Business briefing

The daily business briefing: January 25, 2023

DOJ tries to break up Google's dominant digital advertising unit, Walmart raises its minimum wage but still lags behind rivals, and more

1

U.S., states sue Google over its ad-market dominance

The Justice Department and eight states, including New York, California, and Virginia, filed a lawsuit against Alphabet's Google on Tuesday, accusing the internet search giant of illegally monopolizing the digital advertising market. The suit seeks to break up Google's ad unit, Bloomberg reported. "The harm is clear: Website creators earn less, and advertisers pay more, than they would in a market where unfettered competitive pressure could discipline prices and lead to more innovative ad tech tools," the Justice Department said in a complaint filed in a Virginia federal court. Google said the suit "attempts to pick winners and losers in the highly competitive advertising technology sector," and "largely duplicates an unfounded" Texas lawsuit that was recently dismissed.

2

Walmart raises its minimum wage but still trails rivals

Walmart announced Tuesday it was hiking its minimum wage by $2 an hour to a range of $14 to $19 an hour, depending on the location. The raise will lift the retail giant's average wage to $17.50 an hour from $17 starting with March 2 paychecks, Walmart said. The change affects about 340,000 workers at roughly 3,000 stores. Walmart still will lag slightly behind other rivals like Amazon, Costco, and Target, which have offered minimum wages of $15 per hour or more since 2021. Walmart has a total of 1.6 million U.S. workers. The change comes as wage growth slows down nationwide.

3

Thrive Capital to sell minority stake to high-profile investors

Venture firm Thrive Capital said Tuesday that it is selling a 3.3 percent stake to a group of investors that includes Walt Disney Co. CEO Robert Iger and KKR & Co. co-founder Henry Kravis, according to The Wall Street Journal. The $175 million investment values Thrive at $5.3 billion. The deal is intended to expand Thrive's "investing reach and give the founders of the startups it backs access to some of the world's most powerful business figures," the Journal reported. "A lot of these folks have been involved in my life for quite a bit of time," said Thrive founder Josh Kushner, a former Goldman Sachs banker and son of real estate developer Charles Kushner. "Now they actually have a vested stake in the firm's success."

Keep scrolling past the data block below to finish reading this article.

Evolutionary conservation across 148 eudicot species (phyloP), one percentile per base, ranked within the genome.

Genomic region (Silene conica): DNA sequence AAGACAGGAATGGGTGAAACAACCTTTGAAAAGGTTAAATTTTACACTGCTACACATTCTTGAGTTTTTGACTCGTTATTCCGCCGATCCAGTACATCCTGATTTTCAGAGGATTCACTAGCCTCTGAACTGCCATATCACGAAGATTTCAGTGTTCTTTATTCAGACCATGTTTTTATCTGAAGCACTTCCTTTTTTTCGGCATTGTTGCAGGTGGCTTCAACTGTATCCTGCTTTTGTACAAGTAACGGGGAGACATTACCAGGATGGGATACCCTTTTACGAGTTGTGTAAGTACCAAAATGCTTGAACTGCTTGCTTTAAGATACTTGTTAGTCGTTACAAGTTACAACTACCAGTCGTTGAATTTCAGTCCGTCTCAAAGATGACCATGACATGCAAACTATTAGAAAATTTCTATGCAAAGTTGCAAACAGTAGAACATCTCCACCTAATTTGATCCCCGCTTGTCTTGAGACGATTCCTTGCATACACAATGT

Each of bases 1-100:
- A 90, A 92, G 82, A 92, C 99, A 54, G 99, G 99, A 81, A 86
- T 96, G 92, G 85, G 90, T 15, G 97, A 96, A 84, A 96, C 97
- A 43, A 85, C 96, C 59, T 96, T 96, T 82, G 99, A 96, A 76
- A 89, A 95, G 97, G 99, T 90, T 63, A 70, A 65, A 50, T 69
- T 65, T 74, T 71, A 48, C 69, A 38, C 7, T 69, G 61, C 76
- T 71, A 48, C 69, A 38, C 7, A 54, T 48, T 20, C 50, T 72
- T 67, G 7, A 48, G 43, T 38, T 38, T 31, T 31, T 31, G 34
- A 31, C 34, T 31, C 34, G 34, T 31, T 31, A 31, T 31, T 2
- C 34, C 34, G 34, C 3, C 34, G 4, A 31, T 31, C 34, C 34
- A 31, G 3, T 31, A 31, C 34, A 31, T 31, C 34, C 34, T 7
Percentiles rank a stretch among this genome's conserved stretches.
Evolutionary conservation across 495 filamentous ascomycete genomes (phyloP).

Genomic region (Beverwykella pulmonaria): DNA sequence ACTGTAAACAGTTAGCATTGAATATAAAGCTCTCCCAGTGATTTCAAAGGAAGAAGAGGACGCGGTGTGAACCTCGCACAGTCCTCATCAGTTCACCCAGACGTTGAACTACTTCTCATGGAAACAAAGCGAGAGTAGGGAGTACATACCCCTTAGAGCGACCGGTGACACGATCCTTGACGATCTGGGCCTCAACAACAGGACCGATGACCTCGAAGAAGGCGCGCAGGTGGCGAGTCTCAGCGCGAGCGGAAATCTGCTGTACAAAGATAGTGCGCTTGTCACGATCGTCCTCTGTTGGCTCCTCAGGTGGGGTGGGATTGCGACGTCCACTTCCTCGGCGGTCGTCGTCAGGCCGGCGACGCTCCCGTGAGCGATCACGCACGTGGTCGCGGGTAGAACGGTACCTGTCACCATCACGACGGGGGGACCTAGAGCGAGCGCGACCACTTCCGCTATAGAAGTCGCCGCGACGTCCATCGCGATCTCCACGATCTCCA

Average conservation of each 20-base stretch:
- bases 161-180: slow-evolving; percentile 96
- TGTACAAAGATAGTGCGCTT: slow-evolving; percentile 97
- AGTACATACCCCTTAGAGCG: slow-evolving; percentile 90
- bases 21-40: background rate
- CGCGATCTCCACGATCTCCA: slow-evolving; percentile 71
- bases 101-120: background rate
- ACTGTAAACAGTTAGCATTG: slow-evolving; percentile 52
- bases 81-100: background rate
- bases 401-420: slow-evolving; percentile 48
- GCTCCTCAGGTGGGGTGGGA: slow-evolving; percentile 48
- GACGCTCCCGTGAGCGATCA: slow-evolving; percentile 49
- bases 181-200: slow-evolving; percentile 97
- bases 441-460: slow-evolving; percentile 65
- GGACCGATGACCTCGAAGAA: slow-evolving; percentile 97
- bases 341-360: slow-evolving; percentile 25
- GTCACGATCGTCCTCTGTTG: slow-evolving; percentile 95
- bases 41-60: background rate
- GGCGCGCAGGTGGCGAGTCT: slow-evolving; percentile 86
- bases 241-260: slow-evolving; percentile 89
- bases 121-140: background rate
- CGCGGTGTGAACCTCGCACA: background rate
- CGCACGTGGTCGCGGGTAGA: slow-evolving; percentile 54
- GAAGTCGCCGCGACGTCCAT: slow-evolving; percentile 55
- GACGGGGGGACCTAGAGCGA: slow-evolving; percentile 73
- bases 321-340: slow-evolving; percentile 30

4

Stock futures fall after Microsoft's lackluster guidance

Stock futures dropped early Wednesday after the latest corporate earnings reports. Futures tied to the Dow Jones Industrial Average and the S&P 500 were down 0.5 percent and 0.7 percent at 6:30 a.m. ET. Nasdaq futures were down 1.2 percent. Microsoft shares fell about 2 percent. The software giant's shares briefly rose after it reported quarterly earnings that beat analysts' expectations, driven by strength in cloud computing, then dropped after it gave disappointing guidance for the March quarter in its earnings call. About 65 percent of the more than 70 S&P 500 companies that have reported fourth-quarter earnings so far have posted better-than-expected results despite fear of a possible recession, according to CNBC.

5

Senators hold hearing on Ticketmaster 'monopoly' after Swift fiasco

The Senate Judiciary Committee on Tuesday grilled Live Nation, which owns Ticketmaster, over alleged anti-competitive practices in the ticketing industry. Lawmakers called the hearing after a Ticketmaster sales fiasco that left many Taylor Swift fans unable to buy seats at concerts in her Eras tour. Joe Berchtold, president of Live Nation, blamed a bot attack for overwhelming demand that triggered the "terrible consumer experience." He added: "We need to do better and we will." Several senators said the Swift tour problems, and Swift's vocal fans, helped call attention to a broader problem. Sen. Amy Klobuchar (D-Minn.) said Ticketmaster, which controls 70 percent of ticket sales in the U.S., is a "monopoly" that has too much control over the live music market, inflating prices and fees.

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